By Tricia Bishop, The Baltimore Sun
6:46 PM EDT, June 9, 2013
When Tasha Wilkie helped out in the math department as an undergrad at Coppin State University, she dealt with some students who came in without basic skills. They didn't know their multiplication tables or how to work with fractions.
"We have students who've taken courses like three times" before they passed, said Wilkie, who graduated in 2011 and is now working toward a doctorate in biology at Ohio State University. There, she realized she also was ill-equipped for some classes by her studies at Coppin.
But this commencement season, Wilkie and others remain Coppin boosters. Even though Coppin boasts one of the worst graduation rates in the nation — only 15 percent of first-time, full-time freshmen graduate within six years — they say Coppin is a much-needed institution that could be turned around.
"It's kind of like a diamond in the rough," said Egypt Buie, who graduated with a bachelor of science degree in interdisciplinary studies. The New York-native said the campus was more nurturing than others she experienced.
Over the past dozen years, the university, known for producing much-needed nurses and teachers for the city's workforce, has received additional funds to make up for decades of under-funding at historically black colleges. It has added 20 new academic degrees, overhauled its facilities in Northwest Baltimore and increased the faculty by nearly half.
It offers one of the least-expensive educations in the state, and its nursing and social work programs are well-regarded by employers.
But enrollment has dropped, as has the school's graduation rate. The 2012 rate is the lowest in the state, and significantly lower than three other traditionally black institutions in Maryland, which average a combined graduation rate of about 37 percent, according to an analysis of data from the Maryland Higher Education Commission.
Meanwhile, Coppin spends nearly double what comparable institutions spend per degree, according to a report from the state's Department of Legislative Services — $139,000 compared with $70,000.
A revolving door of presidents and provosts over the past decade contributed to the academic slide, along with misplaced priorities, mismanagement and the school's altruistic mission, which focuses in part on the needs of disadvantaged city residents, according to a committee charged with studying the school. Roughly 45 percent of Coppin's students are from Baltimore, and most come from low-income backgrounds.
The result has been poorly prepared students — mostly incoming, but also some of those graduating — according to the committee report issued last month.
The committee recommends sweeping changes, including a significant shift in the admissions policy that would limit enrollment to students who are likely to succeed, "rather than just to take sort of whoever comes," said Delores G. Kelley, a Baltimore County senator and former Coppin instructor who served on the committee that developed the report.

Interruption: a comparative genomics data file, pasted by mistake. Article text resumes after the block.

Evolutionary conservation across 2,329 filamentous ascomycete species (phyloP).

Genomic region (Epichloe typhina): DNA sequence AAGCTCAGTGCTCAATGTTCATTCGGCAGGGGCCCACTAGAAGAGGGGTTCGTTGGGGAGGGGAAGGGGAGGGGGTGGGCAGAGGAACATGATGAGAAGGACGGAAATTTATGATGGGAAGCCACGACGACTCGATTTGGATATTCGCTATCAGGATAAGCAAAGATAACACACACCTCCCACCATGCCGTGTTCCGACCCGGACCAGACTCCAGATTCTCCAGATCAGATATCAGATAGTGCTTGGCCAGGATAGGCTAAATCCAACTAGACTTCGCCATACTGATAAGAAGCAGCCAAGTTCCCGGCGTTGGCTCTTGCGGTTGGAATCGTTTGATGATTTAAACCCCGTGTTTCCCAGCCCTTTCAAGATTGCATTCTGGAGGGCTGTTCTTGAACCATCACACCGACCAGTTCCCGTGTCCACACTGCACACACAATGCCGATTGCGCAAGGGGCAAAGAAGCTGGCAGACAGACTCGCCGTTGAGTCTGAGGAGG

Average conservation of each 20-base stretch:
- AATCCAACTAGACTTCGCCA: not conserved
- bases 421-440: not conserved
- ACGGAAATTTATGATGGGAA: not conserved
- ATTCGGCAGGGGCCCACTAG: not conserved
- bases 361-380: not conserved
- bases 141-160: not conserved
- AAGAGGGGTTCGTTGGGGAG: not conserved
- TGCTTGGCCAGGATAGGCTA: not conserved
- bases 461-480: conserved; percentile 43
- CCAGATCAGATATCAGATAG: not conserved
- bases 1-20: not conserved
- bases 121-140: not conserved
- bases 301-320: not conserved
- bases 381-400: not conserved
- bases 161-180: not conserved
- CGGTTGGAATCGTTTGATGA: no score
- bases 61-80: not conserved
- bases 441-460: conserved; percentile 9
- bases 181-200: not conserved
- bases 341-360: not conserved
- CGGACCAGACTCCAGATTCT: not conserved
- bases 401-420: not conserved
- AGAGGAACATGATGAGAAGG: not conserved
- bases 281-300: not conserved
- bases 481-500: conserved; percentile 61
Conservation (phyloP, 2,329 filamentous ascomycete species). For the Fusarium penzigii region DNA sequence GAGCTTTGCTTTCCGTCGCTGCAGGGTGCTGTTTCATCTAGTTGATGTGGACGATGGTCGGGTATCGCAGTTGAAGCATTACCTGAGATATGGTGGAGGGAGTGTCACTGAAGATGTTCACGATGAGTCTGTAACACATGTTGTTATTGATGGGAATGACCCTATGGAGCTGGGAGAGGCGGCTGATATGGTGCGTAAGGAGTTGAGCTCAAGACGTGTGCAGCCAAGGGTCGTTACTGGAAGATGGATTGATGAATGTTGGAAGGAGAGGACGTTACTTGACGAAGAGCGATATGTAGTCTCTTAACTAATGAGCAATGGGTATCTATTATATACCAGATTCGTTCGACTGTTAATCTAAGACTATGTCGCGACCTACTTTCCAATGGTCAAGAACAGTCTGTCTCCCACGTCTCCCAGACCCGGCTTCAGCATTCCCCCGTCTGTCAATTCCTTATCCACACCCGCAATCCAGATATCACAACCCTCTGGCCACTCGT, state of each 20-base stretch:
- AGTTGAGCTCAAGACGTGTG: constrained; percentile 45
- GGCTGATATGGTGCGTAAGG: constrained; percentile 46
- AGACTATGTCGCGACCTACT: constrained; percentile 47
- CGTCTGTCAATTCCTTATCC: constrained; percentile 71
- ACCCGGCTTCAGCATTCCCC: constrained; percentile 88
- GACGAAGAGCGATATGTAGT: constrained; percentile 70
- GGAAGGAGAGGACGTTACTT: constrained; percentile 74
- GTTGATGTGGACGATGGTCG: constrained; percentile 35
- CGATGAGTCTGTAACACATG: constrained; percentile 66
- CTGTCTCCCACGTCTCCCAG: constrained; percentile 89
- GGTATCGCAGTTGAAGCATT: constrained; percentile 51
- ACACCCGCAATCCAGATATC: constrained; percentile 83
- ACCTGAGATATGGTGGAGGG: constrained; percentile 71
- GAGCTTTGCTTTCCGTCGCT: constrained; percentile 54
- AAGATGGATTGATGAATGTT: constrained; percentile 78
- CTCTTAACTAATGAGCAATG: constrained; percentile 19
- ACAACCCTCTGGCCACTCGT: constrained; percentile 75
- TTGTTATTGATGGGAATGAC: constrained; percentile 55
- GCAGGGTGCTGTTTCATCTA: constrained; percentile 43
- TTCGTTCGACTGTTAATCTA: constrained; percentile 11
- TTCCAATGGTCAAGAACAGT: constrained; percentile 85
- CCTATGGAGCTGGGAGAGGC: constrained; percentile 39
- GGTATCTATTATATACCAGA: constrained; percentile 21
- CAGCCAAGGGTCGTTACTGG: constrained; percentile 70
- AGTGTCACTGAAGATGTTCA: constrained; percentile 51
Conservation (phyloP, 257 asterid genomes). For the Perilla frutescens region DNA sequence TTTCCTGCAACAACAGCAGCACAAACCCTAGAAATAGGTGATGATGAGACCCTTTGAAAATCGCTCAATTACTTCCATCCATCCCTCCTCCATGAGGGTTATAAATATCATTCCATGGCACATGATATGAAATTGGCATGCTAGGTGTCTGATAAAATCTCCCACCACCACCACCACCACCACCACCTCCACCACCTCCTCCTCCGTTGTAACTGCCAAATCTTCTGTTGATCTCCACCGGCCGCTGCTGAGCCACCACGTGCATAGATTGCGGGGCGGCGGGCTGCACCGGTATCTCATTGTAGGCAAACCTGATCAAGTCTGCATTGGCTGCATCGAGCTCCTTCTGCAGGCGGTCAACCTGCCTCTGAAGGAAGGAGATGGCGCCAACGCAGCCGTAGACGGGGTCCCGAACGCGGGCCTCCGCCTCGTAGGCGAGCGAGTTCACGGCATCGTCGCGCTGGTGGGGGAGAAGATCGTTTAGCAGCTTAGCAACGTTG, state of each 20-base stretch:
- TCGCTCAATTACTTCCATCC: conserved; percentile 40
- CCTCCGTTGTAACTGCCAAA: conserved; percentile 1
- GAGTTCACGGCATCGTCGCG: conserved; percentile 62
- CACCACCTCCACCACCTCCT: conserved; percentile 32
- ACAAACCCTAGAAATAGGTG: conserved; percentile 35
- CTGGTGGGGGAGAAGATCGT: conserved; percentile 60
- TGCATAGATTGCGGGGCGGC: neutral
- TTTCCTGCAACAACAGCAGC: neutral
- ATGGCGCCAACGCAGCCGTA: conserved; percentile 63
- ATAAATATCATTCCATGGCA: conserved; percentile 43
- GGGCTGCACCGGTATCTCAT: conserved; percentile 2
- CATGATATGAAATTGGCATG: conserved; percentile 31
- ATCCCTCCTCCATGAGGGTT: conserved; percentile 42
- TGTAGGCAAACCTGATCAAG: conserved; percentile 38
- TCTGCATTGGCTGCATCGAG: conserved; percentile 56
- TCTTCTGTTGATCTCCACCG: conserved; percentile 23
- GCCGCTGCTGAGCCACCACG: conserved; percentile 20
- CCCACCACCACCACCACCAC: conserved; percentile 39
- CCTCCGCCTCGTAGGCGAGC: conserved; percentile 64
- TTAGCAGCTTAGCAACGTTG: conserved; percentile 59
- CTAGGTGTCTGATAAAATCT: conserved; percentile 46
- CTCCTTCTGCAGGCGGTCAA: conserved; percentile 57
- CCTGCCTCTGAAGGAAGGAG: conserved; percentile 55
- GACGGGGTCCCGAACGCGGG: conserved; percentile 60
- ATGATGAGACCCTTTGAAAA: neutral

Members also suggest that outreach activities should be reviewed to make sure they contribute to the school's academics. Coppin runs a public nursing clinic, a community elementary school and a separate high school.
The proposals are aimed at reshaping Coppin. They recommend scaling back certain academic offerings, like dance, to concentrate on those more likely to make a student employable. They also call for better marketing of the school and joining with community colleges to bring in quality transfer students.
Some on the committee blamed Coppin's past presidents for the school's shortcomings, while faculty members questioned why no one, including the Board of Regents, stepped in sooner.
"The findings of the committee — none of that's new, it's something the board should have known had they paid attention," said associate professor John L. Hudgins, who chairs the Department of Social Sciences and is president of Coppin's chapter of the American Association of University Professors.
Chancellor William E. Kirwan said he monitored the school's presidents, evaluating them annually and setting goals. But he and the board had to allow time for change to happen, and when it didn't they assembled the study committee before putting another president in place.
"The board said, 'We're not going to repeat this pattern, we're going to take an in-depth look,'" Kirwan said. "The strategy here is different in that the board is now demanding change and people are going to be held accountable."
The inquiry is the latest in a string of efforts to transform Coppin.
A 2001 report, the result of an agreement between Maryland and the U.S. Department of Education Office of Civil Rights, recommended a $300 million infusion through 2011, arguing that Coppin's mission "is so critical to Baltimore City and the state that Coppin must be revitalized."
The cash improved facilities, but academics still lagged.